Weather expected to get warmer next week in Red Deer

It’s going to be a cold weekend, according to Environment Canada. Saturday… Continue reading

Retired city manager Craig Curtis will argue for keeping the Molly Banister Drive right-of-way at Tuesday's public hearing. He warns of future gridlock if the extension is removed by city council. (Photo by Sean McIntosh/Advocate staff)
Former Red Deer city manager warns killing the Molly Banister Drive extension is ‘a terrible mistake’

Craig Curtis will argue for keeping the road alignment at next week’s public hearing

Alberta has 3,651 active cases of COVID-19. (File photo)
432 new COVID cases sets another record Friday

Central zone holds steady at 126 active cases

A Red Deer County man was arrested for drug possession by Innisfail RCMP on April 19. (File photo by Advocate staff)
Property crime and drugs top Red Deer RCMP priorities in new plan

2020-2022 Policing Priorities Plan going to city council on Monday

RCMP estimate about 500 people gathered on the weekend near Garrington Bridge along the Red Deer River, in a July 28, 2020 story. (File photo by Advocate staff)
Second person charged for alleged assault at anti-racism rally in Red Deer

A second person is facing charges following an alleged assault during an… Continue reading

B.C. Liberal leader Andrew Wilkinson, B.C. NDP leader John Horgan and B.C. Greens leader Sonia Furstenau. (Black Press Media)
VIDEO: One day until B.C. voters go to the polls in snap election defined by pandemic

NDP Leader John Horgan’s decision to call an election comes more than a year ahead of schedule and during a pandemic

Alice Kolisnyk, deputy director of the Red Deer Food Bank, says the agency expects an increase in demand as the COVID-19 pandemic continues. Every new subscription to the Red Deer Advocate includes a $50 donation to the food bank. (Photo by BYRON HACKETT/Advocate Staff)
Support the food bank with a subscription to the Red Deer Advocate

The community’s most vulnerable members are always in need of a hand,… Continue reading

A voter places her absentee ballot in the ballot box, Wednesday, Oct. 7, 2020, at Merrill Auditorium in Portland, Maine. THE CANADIAN PRESS/AP/Robert F. Bukaty
American voters living in Canada increasingly being counted in presidential race

The largest number of Canadian-based American voters cast their ballots in New York and California

This photo provided by Air Force Reserve shows a sky view of Hurricane Epsilon taken by Air Force Reserve hurricane hunter team over the Atlantic Ocean taken Wednesday, Oct. 21, 2020.   Epsilon’s maximum sustained winds have dropped slightly as it prepares to sideswipe Bermuda on a path over the Atlantic Ocean.  The National Hurricane Center says it should come close enough Thursday, Oct. 22, evening to merit a tropical storm warning for the island.  (Air Force Reserve via AP)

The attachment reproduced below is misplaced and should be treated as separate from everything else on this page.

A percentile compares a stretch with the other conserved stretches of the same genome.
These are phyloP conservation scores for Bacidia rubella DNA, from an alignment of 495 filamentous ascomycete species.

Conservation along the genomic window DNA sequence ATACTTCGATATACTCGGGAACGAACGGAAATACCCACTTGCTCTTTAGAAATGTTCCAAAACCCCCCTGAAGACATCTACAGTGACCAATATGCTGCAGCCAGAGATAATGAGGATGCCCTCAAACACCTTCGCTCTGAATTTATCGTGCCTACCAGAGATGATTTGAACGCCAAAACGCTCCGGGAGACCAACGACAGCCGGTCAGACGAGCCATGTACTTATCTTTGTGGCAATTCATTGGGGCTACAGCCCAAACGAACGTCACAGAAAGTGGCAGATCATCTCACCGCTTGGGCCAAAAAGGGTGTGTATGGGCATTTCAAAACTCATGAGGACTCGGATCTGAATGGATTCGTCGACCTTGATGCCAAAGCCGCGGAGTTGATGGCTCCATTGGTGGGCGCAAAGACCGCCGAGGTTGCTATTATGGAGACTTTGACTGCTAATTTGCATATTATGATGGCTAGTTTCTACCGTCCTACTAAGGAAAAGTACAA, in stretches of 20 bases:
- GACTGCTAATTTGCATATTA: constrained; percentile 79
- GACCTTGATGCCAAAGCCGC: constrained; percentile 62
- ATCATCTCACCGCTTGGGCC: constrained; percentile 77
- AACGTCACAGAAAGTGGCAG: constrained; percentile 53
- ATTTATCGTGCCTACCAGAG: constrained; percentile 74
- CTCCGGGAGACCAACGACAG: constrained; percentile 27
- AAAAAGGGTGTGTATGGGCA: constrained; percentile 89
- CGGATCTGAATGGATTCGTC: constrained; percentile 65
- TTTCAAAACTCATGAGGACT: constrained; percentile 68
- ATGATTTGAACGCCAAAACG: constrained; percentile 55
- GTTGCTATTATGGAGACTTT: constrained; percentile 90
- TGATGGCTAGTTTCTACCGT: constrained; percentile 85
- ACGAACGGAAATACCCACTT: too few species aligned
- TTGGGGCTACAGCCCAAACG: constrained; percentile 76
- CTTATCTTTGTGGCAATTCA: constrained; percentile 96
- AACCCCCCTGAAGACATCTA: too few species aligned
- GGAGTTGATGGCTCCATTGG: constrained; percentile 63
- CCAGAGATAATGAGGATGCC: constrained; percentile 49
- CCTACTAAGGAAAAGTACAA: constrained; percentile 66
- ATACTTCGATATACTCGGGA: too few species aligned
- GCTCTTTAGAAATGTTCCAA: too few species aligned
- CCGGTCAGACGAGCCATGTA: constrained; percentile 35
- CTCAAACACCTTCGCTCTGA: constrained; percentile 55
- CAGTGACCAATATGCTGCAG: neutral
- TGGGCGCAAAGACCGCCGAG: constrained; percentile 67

Hurricane Epsilon expected to remain offshore but will push waves at Atlantic Canada

Epsilon is not expected to have any real impact on land

A composite image of three photographs shows BC NDP Leader John Horgan, left, in Coquitlam, B.C., on Sept. 25, 2020; BC Green Party Leader Sonia Furstenau, centre, in Victoria on Sept. 24, 2020; and BC Liberal Party Leader Andrew Wilkinson Pitt Meadows, B.C., on Sept. 24, 2020. THE CANADIAN PRESS/Darryl Dyck, Chad Hipolito
British Columbia votes in snap election called during COVID-19 pandemic

NDP Leader John Horgan called the snap election one year before the fixed voting date

Nunavut's provincial flag flies on a flag pole in Ottawa, on Tuesday June 30, 2020. The annual report from Nunavut's representative for children and youth says "complacency and a lack of accountability" in the territory's public service means basic information about young people needing services isn’t tracked. THE CANADIAN PRESS/Adrian Wyld
Nunavut’s young people ‘should be expecting more’ from government services: advocate

‘The majority of information we requested is not tracked or was not provided by departments’

kk
Don’t try to teach a turtle tricks

I got Smokey at Woolworths. Woolworths was an awesome department store downtown,… Continue reading

New voluntary measures, including the encouragement of more mask wearing, have been introduced in the Edmonton health zone. “Red Deer has been very fortunate to have relatively low case numbers . . . relative to the rest of the province and the country,” says Mayor Tara Veer. THE CANADIAN PRESS/Graham Hughes
POLL: Should Alberta have stricter rules to help prevent the spread of COVID-19?

Should Alberta have stricter rules to help prevent the spread of COVID-19?… Continue reading

Los Angeles Dodgers starting pitcher Walker Buehler throws against the Tampa Bay Rays during the first inning in Game 3 of the baseball World Series Friday, Oct. 23, 2020, in Arlington, Texas. (AP Photo/Tony Gutierrez)
Buehler leads Dodgers over Rays 6-2 for 2-1 Series lead

Buehler leads Dodgers over Rays 6-2 for 2-1 Series lead

Most Read